Simply replace one egg with half of a banana, mashed down to about 1/4 cup for optimal results.
If a recipe calls for multiple eggs, use 1/4 cup of banana for each one.
You may want to add an extra pinch of baking powder or soda as bananas tend to lack the leavening effect that eggs provide.
Bananas work best when baking something like brownies or pancakes – the texture will be slightly different but still quite acceptable.
4 – Silken Tofu
Silken tofu is a popular egg substitute in vegan baking.
It should be used with caution, however, as it is heavier than some other replacements and often produces gummy baked goods.
To use silken tofu in baking, you will need to whip it until it becomes light and creamy before adding it to the recipe.
The amount of silken tofu you will need depends on the rest of the ingredients in your recipe, but a good starting point is one-fourth cup of pureed silken tofu for each egg that needs to be replaced.
It’s also important to remember that as with other dairy-based substitutes, silken tofu can become bitter when cooked at high temperatures, so use caution and watch your baked goods carefully.
5 – Aquafaba
Aquafaba, in short, is the liquid that you get from a can of chickpeas.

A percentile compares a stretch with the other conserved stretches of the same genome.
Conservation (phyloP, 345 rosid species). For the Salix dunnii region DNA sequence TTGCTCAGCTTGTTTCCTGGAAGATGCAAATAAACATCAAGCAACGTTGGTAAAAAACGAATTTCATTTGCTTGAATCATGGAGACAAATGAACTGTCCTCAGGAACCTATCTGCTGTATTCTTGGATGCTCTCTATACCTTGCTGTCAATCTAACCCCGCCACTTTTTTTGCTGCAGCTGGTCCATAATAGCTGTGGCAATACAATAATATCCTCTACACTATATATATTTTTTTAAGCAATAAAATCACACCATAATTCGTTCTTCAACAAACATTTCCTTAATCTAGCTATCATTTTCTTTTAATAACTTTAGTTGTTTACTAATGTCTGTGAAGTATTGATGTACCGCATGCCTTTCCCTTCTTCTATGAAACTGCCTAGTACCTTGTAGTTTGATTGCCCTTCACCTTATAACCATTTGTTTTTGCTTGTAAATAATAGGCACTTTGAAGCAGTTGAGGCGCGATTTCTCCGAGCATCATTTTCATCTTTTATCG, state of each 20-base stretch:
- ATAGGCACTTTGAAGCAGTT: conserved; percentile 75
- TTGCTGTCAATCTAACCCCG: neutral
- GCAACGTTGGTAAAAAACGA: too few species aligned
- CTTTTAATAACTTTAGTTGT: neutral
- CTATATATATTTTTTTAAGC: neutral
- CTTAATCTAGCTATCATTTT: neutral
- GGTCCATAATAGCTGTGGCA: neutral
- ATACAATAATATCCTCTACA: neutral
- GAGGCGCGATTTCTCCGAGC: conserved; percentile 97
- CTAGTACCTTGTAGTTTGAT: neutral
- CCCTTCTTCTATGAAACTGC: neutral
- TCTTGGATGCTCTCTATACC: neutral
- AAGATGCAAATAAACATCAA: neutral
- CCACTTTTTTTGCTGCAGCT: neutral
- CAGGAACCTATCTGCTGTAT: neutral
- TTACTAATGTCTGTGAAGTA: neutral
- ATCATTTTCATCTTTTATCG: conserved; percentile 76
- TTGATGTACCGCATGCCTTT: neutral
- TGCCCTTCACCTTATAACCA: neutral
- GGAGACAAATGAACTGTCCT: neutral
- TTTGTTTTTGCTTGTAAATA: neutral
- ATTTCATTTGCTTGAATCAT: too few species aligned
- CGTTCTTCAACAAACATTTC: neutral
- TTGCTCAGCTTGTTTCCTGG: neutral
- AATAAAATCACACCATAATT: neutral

It has become a popular egg substitute for use in vegan cooking and baking because of the protein and starch content present within the liquid.
As a binder, it functions best when combined with other ingredients such as xantham gum or psyllium husk powder.
When used in baking, it helps provide structure, moisture and lift to cakes, among other things.
To use aquafaba as an egg substitute for binding purposes, one tablespoon of aquafaba per egg should be added to your recipe.
Be aware that aquafaba can sometimes lend a slightly bean-like flavor to your dish so make sure you take that into consideration before using it.
In conclusion, binding an egg to a recipe is one of the most effective and versatile methods of adding moisture and binding ingredients together.
It can be a great aid in baking and cooking alike, while also providing additional nutrition.
However, there are many times when eggs are not suitable or available — this is when other ingredients can play an important role in achieving the necessary structure and texture.
By familiarizing yourself with these options you’ll be sure to always have an alternative handy for any recipe calling for eggs — ensuring perfect results each time.
Carrie is a food writer and editor with more than 15 years of experience. She has worked for some of the biggest names in the food industry, including Bon Appétit, Food & Wine, and Martha Stewart Living.
As the Editor in Chief of IntroChicago.com, Carrie oversees all of the content on the site. She also manages the team of contributing writers and editors, who help to create delicious recipes, helpful tips, and informative articles that you’ll find on the site.
A native of the Chicago area, Carrie is passionate about all things food. She loves trying new restaurants and experimenting with new recipes in her kitchen. She’s also a graduate of the Culinary Institute of America, so she knows a thing or two about food!